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Quarry Gardens at Schuyler

Physical Address
1643 Salem Road
Schuyler, VA 22969

quarrygardens-header-1008Open by appointment only – Individual Guided Tours most Fridays through Sundays – (April through November)

Sign up for a tour through the website’s VISIT page. Tours free; donations appreciated.

Contact us through the website for Group Tours (Mondays through Thursdays)

The Quarry Gardens at Schuyler opened in ​spring 2017 as a privately funded​ natural area and botanical garden for public education and enjoyment.

​History:

Schuyler has been the soapstone capital of the world since 1880’s. Six quarries under these gardens were worked from 1950s to 1970s, then used as dump-site​s, and finally abandoned to grow wild.

Features:

  • ​​Forty acres of ​h​abitats and plant communities in 14 eco​z​ones and seven conservation areas​—all protected by 5​50-acre land buffer.
  • M​ore than 600 species of plants and animals found on site;​ some 100 species native to Schuyler area added. ​
  • T​wo miles of walking trail around two​ quarry pools.
  • Thirty-plus designed native plant galleries.​
  • D​emonstration garden show​ing​ how habitat modeling with native plants can ​​be used in​ landscaping.​
  • ​Visitor Center with exhibits of geology, native plants, history of soapstone mining, garden shop, and classroom.


The owners of The Quarry Gardens at Schuyler in Nelson County, VA utilize native plants and materials in their impressive gardens, which features an impressive vertical wall. Visitors to the 40-acre garden have a unique opportunity to learn about plants, as well as local wildlife and the history of the property.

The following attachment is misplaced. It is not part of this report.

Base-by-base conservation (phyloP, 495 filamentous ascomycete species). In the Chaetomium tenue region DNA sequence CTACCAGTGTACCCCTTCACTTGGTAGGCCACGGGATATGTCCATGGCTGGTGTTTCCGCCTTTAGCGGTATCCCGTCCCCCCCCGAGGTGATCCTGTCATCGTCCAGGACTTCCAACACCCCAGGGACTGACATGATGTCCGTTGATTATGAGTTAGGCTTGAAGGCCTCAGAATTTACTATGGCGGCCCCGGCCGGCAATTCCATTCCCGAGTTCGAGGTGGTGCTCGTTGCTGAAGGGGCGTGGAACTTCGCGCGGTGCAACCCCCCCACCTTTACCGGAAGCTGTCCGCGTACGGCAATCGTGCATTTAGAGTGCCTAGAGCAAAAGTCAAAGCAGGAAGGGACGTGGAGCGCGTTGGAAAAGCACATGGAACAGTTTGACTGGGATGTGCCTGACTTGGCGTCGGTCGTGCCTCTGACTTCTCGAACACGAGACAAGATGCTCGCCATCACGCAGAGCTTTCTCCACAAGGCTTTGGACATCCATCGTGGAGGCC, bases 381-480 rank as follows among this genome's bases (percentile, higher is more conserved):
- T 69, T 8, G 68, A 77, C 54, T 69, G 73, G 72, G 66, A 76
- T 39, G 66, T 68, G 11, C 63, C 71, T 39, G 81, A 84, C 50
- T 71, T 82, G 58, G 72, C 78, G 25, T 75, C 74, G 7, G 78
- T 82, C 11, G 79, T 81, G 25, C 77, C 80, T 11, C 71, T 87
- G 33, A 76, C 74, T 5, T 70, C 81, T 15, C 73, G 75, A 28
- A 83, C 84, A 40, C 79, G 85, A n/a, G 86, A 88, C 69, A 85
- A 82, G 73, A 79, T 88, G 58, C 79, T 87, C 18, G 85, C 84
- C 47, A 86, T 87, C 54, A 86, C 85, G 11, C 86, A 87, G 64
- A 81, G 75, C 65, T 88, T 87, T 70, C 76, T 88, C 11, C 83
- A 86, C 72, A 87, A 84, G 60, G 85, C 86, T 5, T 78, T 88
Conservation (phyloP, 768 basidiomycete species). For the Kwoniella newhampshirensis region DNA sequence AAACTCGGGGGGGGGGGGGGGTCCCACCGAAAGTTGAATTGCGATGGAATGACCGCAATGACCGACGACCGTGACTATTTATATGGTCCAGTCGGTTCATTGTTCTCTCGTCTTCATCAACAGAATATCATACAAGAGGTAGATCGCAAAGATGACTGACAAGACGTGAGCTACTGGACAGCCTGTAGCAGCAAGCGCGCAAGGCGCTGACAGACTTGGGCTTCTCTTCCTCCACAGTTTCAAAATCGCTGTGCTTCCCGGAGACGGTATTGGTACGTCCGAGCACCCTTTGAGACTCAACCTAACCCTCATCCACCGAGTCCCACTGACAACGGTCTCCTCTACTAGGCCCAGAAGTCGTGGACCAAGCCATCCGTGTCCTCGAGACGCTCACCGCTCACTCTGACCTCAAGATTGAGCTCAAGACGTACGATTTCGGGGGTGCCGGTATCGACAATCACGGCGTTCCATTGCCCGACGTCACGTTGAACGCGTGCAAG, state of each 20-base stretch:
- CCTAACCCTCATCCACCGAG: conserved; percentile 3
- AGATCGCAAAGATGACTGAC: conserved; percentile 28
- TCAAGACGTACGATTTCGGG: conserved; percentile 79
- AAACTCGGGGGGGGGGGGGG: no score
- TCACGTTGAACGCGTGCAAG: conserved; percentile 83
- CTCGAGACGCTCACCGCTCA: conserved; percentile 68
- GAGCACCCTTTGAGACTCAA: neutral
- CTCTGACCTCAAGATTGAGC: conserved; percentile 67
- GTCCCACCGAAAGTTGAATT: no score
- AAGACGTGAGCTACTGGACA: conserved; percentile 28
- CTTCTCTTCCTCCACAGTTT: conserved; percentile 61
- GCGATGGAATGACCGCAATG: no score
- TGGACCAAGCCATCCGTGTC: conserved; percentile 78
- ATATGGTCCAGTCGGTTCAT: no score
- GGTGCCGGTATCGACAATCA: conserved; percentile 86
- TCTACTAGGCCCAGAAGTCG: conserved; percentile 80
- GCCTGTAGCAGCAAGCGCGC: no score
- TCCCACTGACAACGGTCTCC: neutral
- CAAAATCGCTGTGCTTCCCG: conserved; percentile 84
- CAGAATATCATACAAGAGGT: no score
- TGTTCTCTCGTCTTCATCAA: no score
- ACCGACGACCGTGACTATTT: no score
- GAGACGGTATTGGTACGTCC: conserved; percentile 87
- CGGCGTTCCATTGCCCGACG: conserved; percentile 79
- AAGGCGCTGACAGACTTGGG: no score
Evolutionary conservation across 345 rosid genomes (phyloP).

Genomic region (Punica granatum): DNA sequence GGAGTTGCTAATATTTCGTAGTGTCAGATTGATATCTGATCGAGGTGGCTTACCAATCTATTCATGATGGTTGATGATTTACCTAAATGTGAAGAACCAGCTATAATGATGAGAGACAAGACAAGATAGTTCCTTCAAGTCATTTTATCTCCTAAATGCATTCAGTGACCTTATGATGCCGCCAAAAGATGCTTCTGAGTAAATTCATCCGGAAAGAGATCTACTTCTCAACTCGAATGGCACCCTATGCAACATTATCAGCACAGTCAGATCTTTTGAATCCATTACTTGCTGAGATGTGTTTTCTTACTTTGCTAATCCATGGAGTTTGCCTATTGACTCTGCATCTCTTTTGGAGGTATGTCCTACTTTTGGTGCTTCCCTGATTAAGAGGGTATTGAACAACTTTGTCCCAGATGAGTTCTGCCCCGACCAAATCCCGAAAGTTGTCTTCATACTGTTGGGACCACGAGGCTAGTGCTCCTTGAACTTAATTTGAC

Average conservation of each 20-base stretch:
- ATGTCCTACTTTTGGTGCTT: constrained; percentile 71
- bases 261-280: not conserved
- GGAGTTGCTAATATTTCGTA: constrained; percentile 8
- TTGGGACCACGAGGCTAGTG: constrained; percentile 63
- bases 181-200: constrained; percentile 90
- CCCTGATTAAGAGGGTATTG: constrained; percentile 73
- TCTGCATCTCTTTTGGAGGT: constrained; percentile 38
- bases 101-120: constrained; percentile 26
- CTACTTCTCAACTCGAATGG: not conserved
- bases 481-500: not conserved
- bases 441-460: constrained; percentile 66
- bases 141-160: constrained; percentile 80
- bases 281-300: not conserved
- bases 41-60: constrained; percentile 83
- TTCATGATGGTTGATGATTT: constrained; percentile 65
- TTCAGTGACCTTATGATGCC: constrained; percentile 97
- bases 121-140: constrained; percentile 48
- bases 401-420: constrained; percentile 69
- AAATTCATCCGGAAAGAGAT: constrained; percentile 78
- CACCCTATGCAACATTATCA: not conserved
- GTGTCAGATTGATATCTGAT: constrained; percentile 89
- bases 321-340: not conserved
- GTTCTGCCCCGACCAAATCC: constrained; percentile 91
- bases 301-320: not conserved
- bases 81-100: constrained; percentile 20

The breathtaking vertical wall differentiates The Quarry Gardens from other botanical collections, and it used to be part of two soapstone quarries. It certainly adds even more texture to the plant varieties showcased at the gardens. Visitors can ascend to the viewing platform overlooking the quarries for a great view. The gardens also house nearly two miles of trails, patches of prairie, a fern gully, a picnic grove, and an amended wetland.

The quarry itself was originally mined for soapstone, a heat-resistant metamorphic rock. The rich soil of the gardens is due in part to the minerals the land absorbs from this stone.
Nearly 600 species can be found at The Quarry Gardens at Schuyler, and over 50,000 native plants are on display, including Blue Sedge. Tree varieties include White Ash, Dwarf Hackberry, and Pine.
The Quarry Gardens Foundation also has a small library, a gift shop, and a working model of the Nelson and Albemarle Railroad from when the quarry was actively mined from the 1950s through the 1970s.
For those who thrive on historical detail, a sardine can that was once left near a tree seedling in the 1950s is now a part of the living tree, staying on as proof of Nelson County’s past.
Visits are by appointment only. Free guided tours are offered on weekends and may be reserved at quarrygardensatschuyler.org Those wishing for more information concerning The Quarry Gardens at Schuyler can also contact the Nelson County Visitor’s Center at 434-263-7015.

 

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